This book will be of interest to all those who are concerned about the state of the contemporary university, both in South Africa and beyond.
The seventh edition of Sociology, Work and Organisation is outstandingly effective in explaining how we can use the sociological imagination to understand the nature of institutions of work, organisations, occupations, management and employment and how they are changing in the twenty-first century.
Intellectual and accessible, it is unrivalled in the breadth of its coverage and its authoritative overview of both traditional and emergent themes in the sociological study of work and organisation. The direction and implications of trends in technological change are fully considered and the book recognises the extent to which these trends are intimately related to changing patterns of inequality in modern societies and to the changing experiences of individuals and families.
Key features of the text are:
This text engages with cutting-edge debates and makes conceptual innovations without any sacrifice to clarity or accessibility of style. It will appeal to a wide audience, including undergraduates, postgraduates and academics working or studying in the area of work and the organisation of work, as well as practitioners working in the area of human resources and management generally.
These `interventions' are spurred by what in South Africa today is a buzz-phrase: social cohesion. The term, or concept, is bandied about with little reflection by leaders or spokespeople in politics, business, labour, education, sport, entertainment and the media. Yet, who would not wish to live in a socially cohesive society? How, then, do we apply the ideal in the daily round when diversity of language, religion, culture, race and the economy too often supersedes our commitment to a common citizenry? How do we live together rather than live apart? Such questions provoke the purpose of these interventions. The interventions - essays, which are short, incisive, at times provocative - tackle issues that are pertinent to both living together and living apart: equality/inequality, public pronouncement, xenophobia, safety, chieftaincy in modernity, gender-based abuse, healing, the law, education, identity, sport, new `national' projects, the role of the arts, South Africa in the world. In focusing on such issues, the essays point towards the making of a future, in which a critical citizenry is key to a healthy society. Contributors include leading academics and public figures in South Africa today: Christopher Ballantine, Ahmed Bawa, Michael Chapman, Jacob Dlamini, Jackie Dugard, Kira Erwin, Nicole Fritz, Michael Gardiner, Gerhard Mare, Monique Marks, Rajend Mesthrie, Bonita Meyersfeld, Leigh-Ann Naidoo, Njabulo S. Ndebele, Kathryn Pillay, Faye Reagon, Brenda Schmahmann, Himla Soodyall, David Spurrett and Thuto Thipe.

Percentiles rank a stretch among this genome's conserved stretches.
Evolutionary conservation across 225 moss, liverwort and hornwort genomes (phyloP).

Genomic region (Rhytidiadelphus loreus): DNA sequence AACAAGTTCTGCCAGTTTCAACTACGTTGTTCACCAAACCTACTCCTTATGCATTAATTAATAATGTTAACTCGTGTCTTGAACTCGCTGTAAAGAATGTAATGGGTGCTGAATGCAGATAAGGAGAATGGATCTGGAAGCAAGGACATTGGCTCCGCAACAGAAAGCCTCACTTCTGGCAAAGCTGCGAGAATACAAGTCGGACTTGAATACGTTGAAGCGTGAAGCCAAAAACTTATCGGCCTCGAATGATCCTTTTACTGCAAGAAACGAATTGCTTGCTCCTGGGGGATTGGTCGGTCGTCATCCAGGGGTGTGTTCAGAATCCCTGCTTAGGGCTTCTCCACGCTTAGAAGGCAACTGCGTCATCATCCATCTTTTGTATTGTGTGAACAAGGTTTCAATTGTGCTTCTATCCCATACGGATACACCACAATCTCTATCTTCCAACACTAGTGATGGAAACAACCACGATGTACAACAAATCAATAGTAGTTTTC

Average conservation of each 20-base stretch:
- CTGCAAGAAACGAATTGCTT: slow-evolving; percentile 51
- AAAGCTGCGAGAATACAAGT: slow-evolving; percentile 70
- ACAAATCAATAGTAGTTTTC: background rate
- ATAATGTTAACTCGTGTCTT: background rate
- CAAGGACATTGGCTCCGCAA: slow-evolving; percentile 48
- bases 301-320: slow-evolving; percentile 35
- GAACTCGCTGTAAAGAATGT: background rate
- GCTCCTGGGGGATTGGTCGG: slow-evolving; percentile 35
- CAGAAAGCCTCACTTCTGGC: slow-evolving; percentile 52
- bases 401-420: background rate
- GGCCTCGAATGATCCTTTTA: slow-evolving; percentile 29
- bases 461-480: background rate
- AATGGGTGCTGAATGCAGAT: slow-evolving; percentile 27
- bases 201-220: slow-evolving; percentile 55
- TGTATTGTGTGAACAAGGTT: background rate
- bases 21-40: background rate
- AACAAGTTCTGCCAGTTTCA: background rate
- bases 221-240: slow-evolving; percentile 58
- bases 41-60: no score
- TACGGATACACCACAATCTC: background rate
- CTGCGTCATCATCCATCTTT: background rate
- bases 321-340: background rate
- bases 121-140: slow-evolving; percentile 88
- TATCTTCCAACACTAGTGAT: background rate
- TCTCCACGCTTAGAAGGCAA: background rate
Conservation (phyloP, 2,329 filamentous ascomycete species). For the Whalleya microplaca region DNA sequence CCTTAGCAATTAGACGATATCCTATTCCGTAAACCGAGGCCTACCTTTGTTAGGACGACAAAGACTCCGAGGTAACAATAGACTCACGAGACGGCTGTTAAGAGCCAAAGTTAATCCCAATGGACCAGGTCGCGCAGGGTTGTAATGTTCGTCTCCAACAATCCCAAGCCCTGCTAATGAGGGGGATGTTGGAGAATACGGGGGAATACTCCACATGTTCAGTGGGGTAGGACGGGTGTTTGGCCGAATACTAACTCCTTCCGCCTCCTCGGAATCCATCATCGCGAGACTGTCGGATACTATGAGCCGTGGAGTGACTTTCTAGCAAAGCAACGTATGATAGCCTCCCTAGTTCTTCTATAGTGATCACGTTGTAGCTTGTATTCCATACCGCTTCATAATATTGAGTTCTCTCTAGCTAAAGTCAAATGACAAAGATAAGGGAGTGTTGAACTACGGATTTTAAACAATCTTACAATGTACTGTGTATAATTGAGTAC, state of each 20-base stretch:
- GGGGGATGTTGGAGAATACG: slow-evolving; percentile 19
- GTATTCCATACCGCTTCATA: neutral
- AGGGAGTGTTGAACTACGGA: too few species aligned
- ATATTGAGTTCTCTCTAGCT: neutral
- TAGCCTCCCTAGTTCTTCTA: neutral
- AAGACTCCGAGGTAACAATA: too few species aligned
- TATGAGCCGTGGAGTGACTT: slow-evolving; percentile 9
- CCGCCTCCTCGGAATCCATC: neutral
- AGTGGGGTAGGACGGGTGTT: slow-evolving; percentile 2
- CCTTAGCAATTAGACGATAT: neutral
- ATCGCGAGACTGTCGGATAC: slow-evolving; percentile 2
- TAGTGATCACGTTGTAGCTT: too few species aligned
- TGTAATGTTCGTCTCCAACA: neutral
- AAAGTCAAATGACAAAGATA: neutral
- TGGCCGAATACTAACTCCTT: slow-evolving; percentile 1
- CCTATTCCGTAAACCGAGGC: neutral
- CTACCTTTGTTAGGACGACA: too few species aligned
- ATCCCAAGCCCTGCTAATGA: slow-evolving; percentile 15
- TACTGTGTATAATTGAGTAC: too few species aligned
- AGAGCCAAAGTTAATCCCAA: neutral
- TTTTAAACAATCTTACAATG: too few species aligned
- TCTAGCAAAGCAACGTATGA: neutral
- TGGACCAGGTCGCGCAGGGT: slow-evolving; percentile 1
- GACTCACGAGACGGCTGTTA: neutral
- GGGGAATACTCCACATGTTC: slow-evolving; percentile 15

Is South Africa more equitable now than in 1994? How can domestic violence be explained? How are we as individuals shaped by larger structures, forces and institutions? Why is the environment important for society? The answers to these and many other questions about society are found in Sociology: A South African introduction, a comprehensive introduction to the sociological theories and themes commonly taught in first-year and undergraduate courses. The book is divided into five broad sections: the foundations of sociology; the individual in society; the institutions in society; the challenges for society; and sociology in context. Each chapter addresses key issues, topics and debates in sociology today, and uses contemporary and current South African case studies to make the material relevant and meaningful to students. Written with the student in mind, the language is accessible and easy to understand and the carefully developed pedagogical features in each chapter serve to support students' learning. Additional references at the end of each chapter include journal articles, books and websites. The glossary in the textbook is also available on a mobile-friendly web page. Support material for prescribing lecturers includes multiple-choice questions, sample short paragraph questions and essays with memoranda.
Before the invention of photography, the fashion-conscious public relied on illustrations in magazines to follow the latest developments in style, and ensure they were dressed for High Society in every season. These illustrations became an art form in themselves, as key publications - and their taste-making illustrators - defined the looks of each era. This lavishly illustrated book charts the history of fashion and the social calendar in Britain through the fashion plates of the most important periodicals. It offers a visually stunning record of fashion illustration in Britain over two centuries.